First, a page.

pictfor: democracy 2.0

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Last night I went up to Westminster for a Pictfor meeting; this time, Parliament 2.0: How can the internet revolutionise British Democracy. The panel speakers were, Jaan Priisalu, Director General of the Estonian Information System’s Authority, Katie Ghose, CEO, Electoral Reform Society & Ruth Fox, Director, Hansard Society, while the meeting was chaired by Stephen Mosley MP, it was kicked off by the John Bercow MP, the Speaker. The centre piece of Bercow’s speech was an introduction, for me at least, to the Speaker’s Commission on Digital Democracy which is reviewing Representation, Scrutiny and the legislative process. Jaan Priisalu talked about Estonia’s e-voting paltform, while Ghose and Fox spoke about democratic engagement.   … » Read more …

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An act of misdirection

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And so now the “Data Retention and Investigatory Powers Bill” is now law. The fallout from Cameron’s cabinet reshuffle pretty much drowned it out, but we need to ask how much of the rush towards the law is actually caused by the Euroscepticism of the Tory Party. The European law dimension will return to Parliament before the general election and the firing of the Attorney General, Dominic Grieve who may have been one of the chief obstacles inside the cabinet may have been a necessary step to securing the laws passage. They would have looked foolish having got the LinDems and Labour on board and failing to get the Attorney General.  What was the cause and what was the effect?  … » Read more …

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More #drip

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The debate continues. The Government and some on Labour’s front bench insist it’s not an extension of powers. The point at detail is whether their new definition of “telecommunication service” extends legitimate targets for warrants beyond that which it was previously understood be, to include webmail providers such as Google. It is clear that the new law extends the ability to issue warrants to overseas entities such as Facebook. I thought they were tapping email at the ISP’s mail forwarding queues so why they need this is unclear. The Tories insist it’s not an extension, it merely restates the status quo; but since they think that what GCHQ have been doing is legal then taking the opportunity to clarify the grey areas is not a problem to them. What troubles me is the ease with which the Labour & LibDem front benches agreed.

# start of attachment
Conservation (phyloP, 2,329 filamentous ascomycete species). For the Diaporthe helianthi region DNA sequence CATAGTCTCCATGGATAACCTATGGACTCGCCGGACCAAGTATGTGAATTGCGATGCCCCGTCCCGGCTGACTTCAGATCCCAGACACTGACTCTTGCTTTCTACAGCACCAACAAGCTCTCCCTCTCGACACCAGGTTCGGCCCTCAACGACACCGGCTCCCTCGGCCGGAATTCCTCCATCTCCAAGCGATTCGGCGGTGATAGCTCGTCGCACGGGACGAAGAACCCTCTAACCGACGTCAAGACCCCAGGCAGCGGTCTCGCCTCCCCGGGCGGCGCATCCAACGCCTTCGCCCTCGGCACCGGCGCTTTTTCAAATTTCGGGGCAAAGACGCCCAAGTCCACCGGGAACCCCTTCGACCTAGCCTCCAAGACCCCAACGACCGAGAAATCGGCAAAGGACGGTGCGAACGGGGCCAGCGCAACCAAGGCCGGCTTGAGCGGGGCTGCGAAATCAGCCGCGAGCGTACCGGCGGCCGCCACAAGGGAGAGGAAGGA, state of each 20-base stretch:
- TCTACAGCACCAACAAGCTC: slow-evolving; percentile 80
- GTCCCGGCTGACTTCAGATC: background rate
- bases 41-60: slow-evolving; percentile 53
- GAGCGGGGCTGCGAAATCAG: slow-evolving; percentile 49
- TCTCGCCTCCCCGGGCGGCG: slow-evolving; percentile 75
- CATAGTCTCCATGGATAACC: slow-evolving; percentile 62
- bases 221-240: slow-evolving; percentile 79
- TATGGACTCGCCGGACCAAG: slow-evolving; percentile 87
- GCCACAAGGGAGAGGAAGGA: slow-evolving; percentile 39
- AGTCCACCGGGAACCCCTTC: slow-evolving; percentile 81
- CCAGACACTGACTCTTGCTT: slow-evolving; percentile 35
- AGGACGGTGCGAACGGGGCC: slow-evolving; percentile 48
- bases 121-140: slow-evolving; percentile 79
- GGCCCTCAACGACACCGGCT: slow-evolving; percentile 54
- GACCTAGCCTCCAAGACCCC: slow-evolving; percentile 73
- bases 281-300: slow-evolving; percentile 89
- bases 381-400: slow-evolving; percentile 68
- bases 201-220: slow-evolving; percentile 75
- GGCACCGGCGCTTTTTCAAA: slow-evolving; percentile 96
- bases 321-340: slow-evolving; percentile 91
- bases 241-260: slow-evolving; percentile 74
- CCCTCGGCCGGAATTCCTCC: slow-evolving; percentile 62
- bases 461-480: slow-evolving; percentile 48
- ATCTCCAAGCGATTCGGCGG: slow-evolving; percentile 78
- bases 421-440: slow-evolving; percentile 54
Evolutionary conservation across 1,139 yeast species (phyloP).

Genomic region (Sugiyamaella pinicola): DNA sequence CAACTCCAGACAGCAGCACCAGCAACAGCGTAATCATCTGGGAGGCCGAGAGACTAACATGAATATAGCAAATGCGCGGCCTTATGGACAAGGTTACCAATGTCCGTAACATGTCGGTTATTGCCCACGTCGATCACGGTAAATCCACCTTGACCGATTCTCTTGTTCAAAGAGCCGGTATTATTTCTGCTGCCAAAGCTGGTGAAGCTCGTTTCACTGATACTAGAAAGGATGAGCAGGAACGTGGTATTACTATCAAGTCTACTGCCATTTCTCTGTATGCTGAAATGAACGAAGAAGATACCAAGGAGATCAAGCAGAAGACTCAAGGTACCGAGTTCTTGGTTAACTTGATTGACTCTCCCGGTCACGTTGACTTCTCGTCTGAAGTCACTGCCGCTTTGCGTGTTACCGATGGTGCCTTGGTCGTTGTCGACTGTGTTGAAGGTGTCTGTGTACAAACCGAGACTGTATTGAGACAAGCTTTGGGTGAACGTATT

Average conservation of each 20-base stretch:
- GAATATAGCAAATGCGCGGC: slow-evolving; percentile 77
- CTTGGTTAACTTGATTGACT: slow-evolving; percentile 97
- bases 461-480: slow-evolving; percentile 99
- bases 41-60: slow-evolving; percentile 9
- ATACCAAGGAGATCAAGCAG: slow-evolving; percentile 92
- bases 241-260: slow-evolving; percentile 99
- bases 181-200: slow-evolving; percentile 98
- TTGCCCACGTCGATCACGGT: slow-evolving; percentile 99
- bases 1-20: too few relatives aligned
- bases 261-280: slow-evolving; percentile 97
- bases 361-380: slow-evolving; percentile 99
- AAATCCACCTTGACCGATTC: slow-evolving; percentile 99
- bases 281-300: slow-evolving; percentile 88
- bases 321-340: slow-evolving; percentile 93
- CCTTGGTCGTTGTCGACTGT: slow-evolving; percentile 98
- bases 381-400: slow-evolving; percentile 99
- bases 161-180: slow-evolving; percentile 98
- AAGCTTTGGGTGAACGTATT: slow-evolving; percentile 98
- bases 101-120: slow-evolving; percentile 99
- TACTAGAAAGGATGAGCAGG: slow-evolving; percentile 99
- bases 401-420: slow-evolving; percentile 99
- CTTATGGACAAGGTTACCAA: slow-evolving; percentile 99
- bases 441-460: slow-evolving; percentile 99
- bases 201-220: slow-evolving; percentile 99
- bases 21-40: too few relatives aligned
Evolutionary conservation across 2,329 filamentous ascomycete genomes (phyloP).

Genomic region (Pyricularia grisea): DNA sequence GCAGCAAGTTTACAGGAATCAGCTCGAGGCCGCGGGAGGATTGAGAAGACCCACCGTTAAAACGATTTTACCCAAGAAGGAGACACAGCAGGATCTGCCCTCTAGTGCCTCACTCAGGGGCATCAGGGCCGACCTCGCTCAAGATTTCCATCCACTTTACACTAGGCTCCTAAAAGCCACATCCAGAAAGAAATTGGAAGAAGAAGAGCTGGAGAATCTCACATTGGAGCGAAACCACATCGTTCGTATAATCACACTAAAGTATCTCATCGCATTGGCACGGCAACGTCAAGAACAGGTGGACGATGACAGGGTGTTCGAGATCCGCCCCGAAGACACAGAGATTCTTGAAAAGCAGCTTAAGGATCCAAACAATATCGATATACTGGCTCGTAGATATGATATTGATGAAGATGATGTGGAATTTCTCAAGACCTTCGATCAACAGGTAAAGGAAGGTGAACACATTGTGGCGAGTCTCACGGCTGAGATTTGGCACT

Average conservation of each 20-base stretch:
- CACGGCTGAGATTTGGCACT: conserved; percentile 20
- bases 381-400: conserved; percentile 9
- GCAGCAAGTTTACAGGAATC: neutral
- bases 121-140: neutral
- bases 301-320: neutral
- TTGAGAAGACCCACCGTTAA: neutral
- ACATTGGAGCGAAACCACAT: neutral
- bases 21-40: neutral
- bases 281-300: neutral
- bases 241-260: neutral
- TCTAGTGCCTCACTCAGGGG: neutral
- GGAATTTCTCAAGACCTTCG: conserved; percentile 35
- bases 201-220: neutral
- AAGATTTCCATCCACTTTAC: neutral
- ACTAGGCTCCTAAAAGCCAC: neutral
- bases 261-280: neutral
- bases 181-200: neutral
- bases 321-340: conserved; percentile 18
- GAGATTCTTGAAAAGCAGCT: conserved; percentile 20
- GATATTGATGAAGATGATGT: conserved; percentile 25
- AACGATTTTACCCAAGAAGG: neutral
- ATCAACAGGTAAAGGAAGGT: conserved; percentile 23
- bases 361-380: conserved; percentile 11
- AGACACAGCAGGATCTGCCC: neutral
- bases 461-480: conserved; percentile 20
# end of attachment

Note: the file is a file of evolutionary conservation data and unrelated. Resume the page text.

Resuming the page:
The Court of Justice of the European Union has declared the blanket retention of data by the ISPs to be illegal. The status quo is thus illegal, even if GCHQ were behaving inside the rules set down by RIPA, which we will discover when it gets to court. The Tories and securocrats should note that their idea that it ain’t surveillance if it’s not seen by people is controversial; it is not an agreed truth. Is this just another securocrat stampede as was the Official Secrets Act, RIPA & the Prevention of Terrorism Act or is there a specific fear? Is it the US use of British intelligence to target drone strikes? And what happened to the legality of spying in the economic interests of the British economy? Did that stay in?  … » Read more …

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TTIP is forever

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While the secrecy, harmonisation and the inclusion of investor state dispute resolution are bad enough aspects of TTIP, it seems this is another ‘Living Agreement’. Not only will the courts that interpret these agreements be beyond public accountability, any amendments to the treaty and agreements will be so too. I found this out at the meeting called by the Open Rights Group where Nick Dearden of the World Development Movement came to speak.  … » Read more …